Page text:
By Anna-Marie Menhenott
FORT PIERCE -- Bob Bouchlas isn't giving up.
Approximately 35 years ago, while lobster diving off the coast of the Bahamas, Mr. Bouchlas, known around these parts as Capt. Bob, found evidence of the shipwreck of the Nuestra Senora de las Maravillas, a Spanish galleon that sank in the 17th century. Aboard the ship was more than $2 billion in gold and silver. But, more important to Capt. Bob, was the gold Madonna and child that went down with the Maravillas.
"That Madonna... It's such an important part of history and so important to the church," said Capt. Bob. "It's not about the riches. It's not about the fame. It's about returning something of such value to the proper owners."
Capt. Bob, who was raised as a sponge-diver, studied the wreck and decided to go public about his search for the Maravillas and for the Madonna.
The eight-foot long iron box that Capt. Bob had discovered while diving for lobsters couldn't be budged. He managed to break a piece off the artifact and brought it home for testing. He found it had indeed been built several hundred years ago, therefore proving to him it was part of the famed Maravillas.
Now, almost 40 years later, his commitment to recovering the historical and religious artifacts on board the sunken ship has not wavered.
With records he uncovered from the Spanish government, Capt. Bob discovered that salvage ships brought up the treasure that was aboard the Maravillas. However, those ships, too, met their demise in the waters between the Bahamas and Florida.
Capt. Bob believes that one of the ships' final resting places is in the waters of Juno beach and that is where he is centering his search.
Capt. Bob, an ordained minister, feels the Madonna is buried in sand off the Florida shoreline and is working to bring it back to Spain.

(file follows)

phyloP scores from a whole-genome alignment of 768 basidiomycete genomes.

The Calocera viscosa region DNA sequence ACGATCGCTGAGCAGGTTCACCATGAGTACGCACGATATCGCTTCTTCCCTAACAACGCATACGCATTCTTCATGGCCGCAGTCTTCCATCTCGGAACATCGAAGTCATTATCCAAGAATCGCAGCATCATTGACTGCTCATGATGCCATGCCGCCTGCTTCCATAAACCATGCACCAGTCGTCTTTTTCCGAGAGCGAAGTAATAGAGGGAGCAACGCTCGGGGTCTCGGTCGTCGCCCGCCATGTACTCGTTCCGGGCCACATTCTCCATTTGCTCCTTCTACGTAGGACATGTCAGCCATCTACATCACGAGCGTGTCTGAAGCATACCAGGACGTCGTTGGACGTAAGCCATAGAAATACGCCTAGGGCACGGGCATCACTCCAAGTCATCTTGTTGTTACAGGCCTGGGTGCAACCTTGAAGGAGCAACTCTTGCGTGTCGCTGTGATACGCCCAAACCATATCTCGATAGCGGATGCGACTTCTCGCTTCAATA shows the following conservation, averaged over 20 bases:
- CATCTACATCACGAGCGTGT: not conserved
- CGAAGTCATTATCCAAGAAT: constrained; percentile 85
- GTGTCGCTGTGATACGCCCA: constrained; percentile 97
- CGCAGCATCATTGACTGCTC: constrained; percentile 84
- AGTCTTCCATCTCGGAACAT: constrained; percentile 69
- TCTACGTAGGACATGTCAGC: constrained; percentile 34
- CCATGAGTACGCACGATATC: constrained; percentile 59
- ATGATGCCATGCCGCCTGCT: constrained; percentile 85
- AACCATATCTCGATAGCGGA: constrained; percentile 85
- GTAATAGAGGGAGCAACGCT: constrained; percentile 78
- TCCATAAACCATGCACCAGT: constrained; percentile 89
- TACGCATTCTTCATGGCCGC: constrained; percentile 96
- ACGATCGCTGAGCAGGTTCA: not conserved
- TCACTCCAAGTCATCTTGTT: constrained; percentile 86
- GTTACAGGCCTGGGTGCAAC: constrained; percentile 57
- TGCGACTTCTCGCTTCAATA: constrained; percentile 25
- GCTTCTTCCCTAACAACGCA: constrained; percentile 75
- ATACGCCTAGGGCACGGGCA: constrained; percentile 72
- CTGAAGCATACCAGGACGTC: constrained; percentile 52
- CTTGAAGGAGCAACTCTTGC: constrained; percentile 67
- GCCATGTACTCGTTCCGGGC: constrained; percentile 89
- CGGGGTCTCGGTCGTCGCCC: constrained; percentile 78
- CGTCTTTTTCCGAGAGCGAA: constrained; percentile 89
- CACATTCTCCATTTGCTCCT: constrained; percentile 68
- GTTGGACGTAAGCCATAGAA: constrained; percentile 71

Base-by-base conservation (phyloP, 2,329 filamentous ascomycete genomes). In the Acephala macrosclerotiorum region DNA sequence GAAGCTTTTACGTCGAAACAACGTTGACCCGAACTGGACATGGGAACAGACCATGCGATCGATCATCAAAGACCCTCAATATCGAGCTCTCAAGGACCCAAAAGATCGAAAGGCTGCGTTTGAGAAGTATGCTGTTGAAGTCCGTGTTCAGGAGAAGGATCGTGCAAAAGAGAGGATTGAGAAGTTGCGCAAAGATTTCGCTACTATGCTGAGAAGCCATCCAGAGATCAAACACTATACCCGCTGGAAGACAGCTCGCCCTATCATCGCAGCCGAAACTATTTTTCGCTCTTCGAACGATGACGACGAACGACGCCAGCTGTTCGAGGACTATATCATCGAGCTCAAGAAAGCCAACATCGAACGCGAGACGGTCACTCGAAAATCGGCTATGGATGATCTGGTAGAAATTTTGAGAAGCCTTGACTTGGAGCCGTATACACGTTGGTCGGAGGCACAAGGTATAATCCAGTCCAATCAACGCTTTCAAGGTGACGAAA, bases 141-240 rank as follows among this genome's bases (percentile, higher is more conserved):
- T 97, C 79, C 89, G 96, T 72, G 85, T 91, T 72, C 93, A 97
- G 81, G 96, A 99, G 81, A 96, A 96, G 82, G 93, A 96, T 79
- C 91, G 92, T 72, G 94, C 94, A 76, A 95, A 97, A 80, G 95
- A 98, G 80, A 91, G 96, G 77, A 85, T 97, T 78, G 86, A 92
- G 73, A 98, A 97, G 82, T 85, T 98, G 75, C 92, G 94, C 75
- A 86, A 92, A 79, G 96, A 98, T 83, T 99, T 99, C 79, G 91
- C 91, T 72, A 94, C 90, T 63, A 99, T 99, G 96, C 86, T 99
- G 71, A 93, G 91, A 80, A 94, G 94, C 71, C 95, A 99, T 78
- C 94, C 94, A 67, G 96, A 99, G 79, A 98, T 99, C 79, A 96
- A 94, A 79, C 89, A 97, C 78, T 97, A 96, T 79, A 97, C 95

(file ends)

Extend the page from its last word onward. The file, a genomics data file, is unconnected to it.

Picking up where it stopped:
"The people of Spain deserve to have their Madonna back," Capt. Bob said. "It's not for fame or fortune, but for doing what's right."
Capt. Bob was able to take some of the artifacts he recovered from the shipwreck of the Maravillas and show them to officials in Spain to indicate his seriousness of finding the artifact.
For his efforts, the King of Spain awarded him a commendation and he was made a knight in the Byzantine Order of the Holy Sepulchre in Malta.
Captain Bouchlas, author of a 700-page, three-volume book on his adventure, is sure that his quest for the Madonna will produce the artifact.
Aside from not being able to acquire the necessary permits to salvage the site, Capt. Bob knows that several entities would claim ownership if the treasure were found.
"This is a battle. It seems that the importance of finding the religious artifact has been preempted by government red tape," Capt. Bob said. "I want to do what's right and I'm going to continue to fight until I can."
Capt. Bob spoke with the public on Feb. 8 regarding his quest to find the Madonna. His expedition is far from over. While sitting among deep sea treasures, telling stories of adventure and mystery, Capt. Bob is fixated on discovering the hidden treasures that are buried deep in the Atlantic.
For more information regarding Capt. Bob, his Treasure Museum and his adventures, visit him at Capt. Bob's Place located at 101 Seaway Drive in Fort Pierce.